Virginia Land Snails
Photo(s): Views of a subfossil Glyphyalinia raderi shell, and a fresher shell of the species, by Timothy A. Pearce, PhD ©.
Click photo(s) to enlarge.
Glyphyalinia raderi (Dall, 1898)
Common name: Maryland Glyph
Width: 3.9-4.0 mm
Glyphyalinia raderi has a moderately small sized shell, for the genus, with a nearly flat spire and a very wide umbilicus that is nearly a third of the shell width. The whorls of the shell increase slowly and regularly until the final whorl which expands slightly more rapidly. Whorls are sculptured with somewhat irregular growth lines on the apical surface which weaken on the basal surface which is evenly rounded. The shell color is waxy light brown in somewhat fresh dead specimens but may appear different in life. The genital anatomy of this species is not known.
This rare species is known from fewer than 20 occurrences and although recently-dead shells are reported, it has apparently never been seen alive. It is found among limestone rocks or talus, especially in leaf litter with high calcium content (Pearce, 2008), and it appears to be a calciphile. The species may burrow (Hubricht, 1985) explaining the lack of observations and difficulty finding living animals.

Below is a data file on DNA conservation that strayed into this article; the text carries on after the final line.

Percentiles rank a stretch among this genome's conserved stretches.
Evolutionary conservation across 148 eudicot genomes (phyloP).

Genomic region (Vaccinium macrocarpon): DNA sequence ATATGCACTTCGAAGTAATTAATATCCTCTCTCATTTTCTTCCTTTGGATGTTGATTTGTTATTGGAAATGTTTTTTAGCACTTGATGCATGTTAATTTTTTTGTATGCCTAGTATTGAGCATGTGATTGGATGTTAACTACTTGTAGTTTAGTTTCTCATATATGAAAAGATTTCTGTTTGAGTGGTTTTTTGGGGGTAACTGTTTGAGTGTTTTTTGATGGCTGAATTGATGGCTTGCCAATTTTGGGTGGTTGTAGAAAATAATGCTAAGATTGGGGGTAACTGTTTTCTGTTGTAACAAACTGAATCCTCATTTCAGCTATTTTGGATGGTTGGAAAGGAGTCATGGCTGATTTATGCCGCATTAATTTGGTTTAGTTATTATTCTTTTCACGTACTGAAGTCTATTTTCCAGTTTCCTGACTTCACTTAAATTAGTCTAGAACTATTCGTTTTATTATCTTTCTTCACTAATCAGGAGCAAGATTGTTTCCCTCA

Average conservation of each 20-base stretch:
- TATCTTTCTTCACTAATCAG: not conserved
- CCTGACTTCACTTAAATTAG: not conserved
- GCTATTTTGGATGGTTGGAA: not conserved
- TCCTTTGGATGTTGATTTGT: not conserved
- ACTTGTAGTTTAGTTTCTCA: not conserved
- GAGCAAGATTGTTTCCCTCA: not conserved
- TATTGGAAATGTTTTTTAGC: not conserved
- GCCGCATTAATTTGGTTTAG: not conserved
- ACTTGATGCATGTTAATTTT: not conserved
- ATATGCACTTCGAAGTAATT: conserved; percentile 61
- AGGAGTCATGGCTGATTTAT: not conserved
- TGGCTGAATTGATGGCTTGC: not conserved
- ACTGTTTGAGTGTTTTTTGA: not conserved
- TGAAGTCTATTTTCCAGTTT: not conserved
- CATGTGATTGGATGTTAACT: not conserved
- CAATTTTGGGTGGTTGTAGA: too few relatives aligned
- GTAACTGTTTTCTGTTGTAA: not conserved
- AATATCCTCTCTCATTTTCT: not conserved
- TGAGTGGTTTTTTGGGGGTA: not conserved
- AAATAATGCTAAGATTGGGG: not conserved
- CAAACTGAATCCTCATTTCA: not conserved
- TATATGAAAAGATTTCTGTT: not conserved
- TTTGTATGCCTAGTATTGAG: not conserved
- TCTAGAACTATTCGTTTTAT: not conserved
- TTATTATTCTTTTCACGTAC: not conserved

This species is has also been called Retinella raderi and Vitrea raderi. It is named for Mr. Rader of Cumberland, Maryland, who was interested in mollusks (in Pilsbry, 1946).
Glyphyalinia raderi is found in southern Pennsylvania, West Virginia, eastern Kentucky, western Maryland and Virginia. In Virginia the species is found in the Ridge and Valley region from the Shenandoah Valley west. Because the species is small and appears to burrow it is extremely difficult to monitor or even to locate, making conservation assessments very difficult. The species is believed to be extirpated from one of its former sites in Maryland.
NatureServe Global Rank: G2
NatureServe State Rank: S1/S2
Virginia’s wildlife action plan: Tier II
John Slapcinsky 10/2012Range Map